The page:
Whenever a topic is raised that involves censorship or the legalisation of something that is currently illegal opinions and reasons always clash. I will point out that I will not air my views in this post. I am merely observing an argument.
Lets look today at two topics. Prostitution and Cannabis. I think the key to considering both arguments are not to let individuals decide what is morally right or wrong but instead to consider the merits of legalisation for society. We need to look at the problems currently faced by society and look at if these would be solved, reduced or increased if they were legalised. Sex between consenting adults should be legal surely? Regardless of if payment or reward is part of the act. Morally I see the objection. What of people who can't for one reason or another go on a date? Should they be denied the joys of the flesh? A basic human instinct?
Sexual relations are handled differently in countries around the world. Most countries encourage varied forms of monogamy, others polygyny. Even in the case of monogamy, there are numerous countries that impose no restrictions on prostitution, unlike a majority of the communities within the United States and the UK.
In order to discover if legalization is proper, one has to first familiarize oneself with the U.S. prohibition of alcohol in the 1920s and the legalization of abortion in the 1970s. The implementation of prohibition was a result of an abolitionist philosophy and caused great harm to the country through lost taxes, increased crime rates and higher suicide rates. Similarly, when the U.S. abandoned its abolitionist stand on abortion, the country benefited from fewer deaths from botched back alley abortions. This proved prohibitionist thinking to be baseless and actually detrimental to communities.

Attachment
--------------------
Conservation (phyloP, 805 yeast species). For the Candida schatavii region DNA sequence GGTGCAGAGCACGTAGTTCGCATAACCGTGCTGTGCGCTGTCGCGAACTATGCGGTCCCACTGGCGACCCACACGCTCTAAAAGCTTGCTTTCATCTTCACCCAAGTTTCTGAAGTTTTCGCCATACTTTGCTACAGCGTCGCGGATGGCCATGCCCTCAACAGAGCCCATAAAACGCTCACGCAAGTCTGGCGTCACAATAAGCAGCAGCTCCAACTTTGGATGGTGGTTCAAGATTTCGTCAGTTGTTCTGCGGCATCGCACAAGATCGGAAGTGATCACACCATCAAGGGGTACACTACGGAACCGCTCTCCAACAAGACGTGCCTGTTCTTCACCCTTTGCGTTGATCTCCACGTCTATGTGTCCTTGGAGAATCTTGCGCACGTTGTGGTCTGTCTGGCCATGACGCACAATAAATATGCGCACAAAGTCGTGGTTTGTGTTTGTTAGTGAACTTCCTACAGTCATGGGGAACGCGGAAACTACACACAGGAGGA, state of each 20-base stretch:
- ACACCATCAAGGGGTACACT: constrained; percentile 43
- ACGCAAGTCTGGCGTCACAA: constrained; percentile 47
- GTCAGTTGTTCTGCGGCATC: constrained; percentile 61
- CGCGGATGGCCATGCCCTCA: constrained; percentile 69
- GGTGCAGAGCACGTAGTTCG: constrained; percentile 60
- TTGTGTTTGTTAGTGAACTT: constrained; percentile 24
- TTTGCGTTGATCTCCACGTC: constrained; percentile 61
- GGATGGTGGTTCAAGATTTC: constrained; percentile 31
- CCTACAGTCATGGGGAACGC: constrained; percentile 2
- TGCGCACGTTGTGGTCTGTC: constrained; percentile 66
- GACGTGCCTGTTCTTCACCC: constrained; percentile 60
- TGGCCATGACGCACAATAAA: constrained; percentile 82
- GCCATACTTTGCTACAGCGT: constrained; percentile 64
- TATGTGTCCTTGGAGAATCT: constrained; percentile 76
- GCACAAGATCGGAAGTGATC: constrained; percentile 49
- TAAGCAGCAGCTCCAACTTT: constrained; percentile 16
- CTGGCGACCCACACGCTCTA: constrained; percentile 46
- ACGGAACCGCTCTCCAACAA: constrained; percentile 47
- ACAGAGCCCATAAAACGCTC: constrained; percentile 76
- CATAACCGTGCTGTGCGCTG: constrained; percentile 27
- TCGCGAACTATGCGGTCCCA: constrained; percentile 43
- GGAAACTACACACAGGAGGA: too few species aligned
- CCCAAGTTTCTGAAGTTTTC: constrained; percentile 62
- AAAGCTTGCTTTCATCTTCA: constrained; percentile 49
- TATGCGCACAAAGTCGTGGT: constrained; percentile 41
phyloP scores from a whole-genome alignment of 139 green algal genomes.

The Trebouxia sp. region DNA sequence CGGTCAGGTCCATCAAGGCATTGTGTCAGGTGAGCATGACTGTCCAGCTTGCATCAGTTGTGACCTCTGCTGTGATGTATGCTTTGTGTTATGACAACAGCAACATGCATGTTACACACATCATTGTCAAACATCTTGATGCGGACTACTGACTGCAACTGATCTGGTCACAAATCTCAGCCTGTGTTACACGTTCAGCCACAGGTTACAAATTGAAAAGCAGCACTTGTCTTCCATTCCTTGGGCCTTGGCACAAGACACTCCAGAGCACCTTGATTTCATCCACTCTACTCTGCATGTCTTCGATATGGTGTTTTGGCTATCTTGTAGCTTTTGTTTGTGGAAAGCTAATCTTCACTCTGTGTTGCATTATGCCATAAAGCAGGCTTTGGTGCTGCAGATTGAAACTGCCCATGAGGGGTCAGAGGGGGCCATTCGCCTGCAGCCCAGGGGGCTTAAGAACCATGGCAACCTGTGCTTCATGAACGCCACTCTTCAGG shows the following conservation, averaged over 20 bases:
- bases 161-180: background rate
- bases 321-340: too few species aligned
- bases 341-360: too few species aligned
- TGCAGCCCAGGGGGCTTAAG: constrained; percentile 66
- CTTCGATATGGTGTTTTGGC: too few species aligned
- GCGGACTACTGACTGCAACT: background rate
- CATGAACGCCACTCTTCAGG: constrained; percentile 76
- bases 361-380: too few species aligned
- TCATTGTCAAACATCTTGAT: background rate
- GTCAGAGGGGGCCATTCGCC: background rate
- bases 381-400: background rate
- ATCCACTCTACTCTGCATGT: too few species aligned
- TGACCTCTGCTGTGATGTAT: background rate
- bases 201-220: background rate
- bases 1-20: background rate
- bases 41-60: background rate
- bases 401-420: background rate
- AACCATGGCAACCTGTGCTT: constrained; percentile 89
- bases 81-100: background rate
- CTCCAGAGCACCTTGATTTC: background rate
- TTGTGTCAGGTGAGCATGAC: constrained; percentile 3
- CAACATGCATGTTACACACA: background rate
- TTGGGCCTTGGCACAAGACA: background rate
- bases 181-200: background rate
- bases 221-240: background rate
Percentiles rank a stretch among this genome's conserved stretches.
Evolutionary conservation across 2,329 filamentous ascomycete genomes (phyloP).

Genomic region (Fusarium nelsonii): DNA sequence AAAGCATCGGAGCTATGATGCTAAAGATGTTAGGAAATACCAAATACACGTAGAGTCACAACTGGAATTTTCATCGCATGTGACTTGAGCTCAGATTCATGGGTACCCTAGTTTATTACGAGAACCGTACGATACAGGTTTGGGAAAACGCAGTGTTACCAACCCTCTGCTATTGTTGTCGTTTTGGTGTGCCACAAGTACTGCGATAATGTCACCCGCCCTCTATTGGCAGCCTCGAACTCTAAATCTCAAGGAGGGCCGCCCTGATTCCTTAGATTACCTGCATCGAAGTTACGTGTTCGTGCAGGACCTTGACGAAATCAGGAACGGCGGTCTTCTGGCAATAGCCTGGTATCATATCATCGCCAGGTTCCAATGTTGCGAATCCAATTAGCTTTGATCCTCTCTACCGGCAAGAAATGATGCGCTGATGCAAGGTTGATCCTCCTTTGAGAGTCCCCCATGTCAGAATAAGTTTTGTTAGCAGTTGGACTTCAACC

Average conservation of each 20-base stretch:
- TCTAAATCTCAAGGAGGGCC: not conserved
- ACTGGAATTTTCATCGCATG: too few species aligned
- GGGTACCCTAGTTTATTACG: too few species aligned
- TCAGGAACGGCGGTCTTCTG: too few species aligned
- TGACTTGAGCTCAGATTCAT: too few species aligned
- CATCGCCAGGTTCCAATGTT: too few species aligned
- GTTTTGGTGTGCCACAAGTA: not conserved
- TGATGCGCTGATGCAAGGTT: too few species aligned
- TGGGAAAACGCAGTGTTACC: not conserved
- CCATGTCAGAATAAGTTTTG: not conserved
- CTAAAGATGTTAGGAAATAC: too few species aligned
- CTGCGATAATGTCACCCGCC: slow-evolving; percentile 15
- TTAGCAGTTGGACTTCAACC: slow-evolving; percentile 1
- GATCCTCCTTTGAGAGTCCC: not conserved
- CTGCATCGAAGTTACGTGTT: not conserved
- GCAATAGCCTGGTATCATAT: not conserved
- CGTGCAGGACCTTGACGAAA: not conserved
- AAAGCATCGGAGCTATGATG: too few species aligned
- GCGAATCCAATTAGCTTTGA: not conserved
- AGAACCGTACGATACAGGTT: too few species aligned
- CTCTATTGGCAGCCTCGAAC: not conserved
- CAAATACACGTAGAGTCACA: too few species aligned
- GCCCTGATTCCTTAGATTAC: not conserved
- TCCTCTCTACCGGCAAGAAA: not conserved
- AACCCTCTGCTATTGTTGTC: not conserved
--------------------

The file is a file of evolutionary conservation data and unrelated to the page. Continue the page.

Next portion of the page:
There are many benefits to legalized prostitution. The benefits include (1) allowing law enforcement agencies to respond to more important crimes, (2) freeing justice systems from nuisance cases, (3) helping women who are trapped by prostitution, and (4) preventing teens from being ensnared into prostitution.
When data from countries that ban prostitution is compared with data from countries that do not, many startling discoveries can be observed. Countries without anti-prostitution laws have less murders, less rapes, and prosecute/imprison less people. HIV/AIDS is less of a problem; suicide rates are lower as are divorce rates, too.
Critics of the legalization of prostitution offer no alternative to a troublesome problem. These people would rather adopt the status quo model, which virtually abandons lower strata, low socio-economic prostitutes. Instead of managing the problem, these critics view the continued downward spiral of this subgroup as acceptable.
The critics of legalized prostitution rest comfortably within relatively new moral codes. The religions that now reject prostitution once used to manage it. However, even though religionists publicly denounce prostitution, too many hypocritically entertain like services and commit adultery. The Catholic Church has covered up institutional paedophilia at the expense of demeaning religious values and the lives of those who aspire to follow them*.
Enlightened people within civilized societies pride themselves on the contributions made to others who are less fortunate. Low strata prostitutes clearly rest within the domain of the less fortunate, but the countries who cling to anti-prostitution laws choose to abandon these people and thereby negatively affect the crime, health, and general safety of those nations. One must reconsider whether or not those countries are truly civilized.
The same argument can then be applied to Cannabis. Is there any reason not to legalise it? The people who use Cannabis will use it regardless of it's legal status. Currently the Cannabis trade around the world turns over billions of dollars in revenue. This could be taxed, regulated and would in one swoop reduce gun crime, gang fights, and access to cannabis by minors. There is absolutely no reason why a substance such as cannabis which has no worse effect than alcohol or tobacco on a persons health remains illegal.
Is it time to rethink why such things are illegal?
*references - Liberator, M. (2004) Legalized Prostitution: Regulating the Oldest Profession.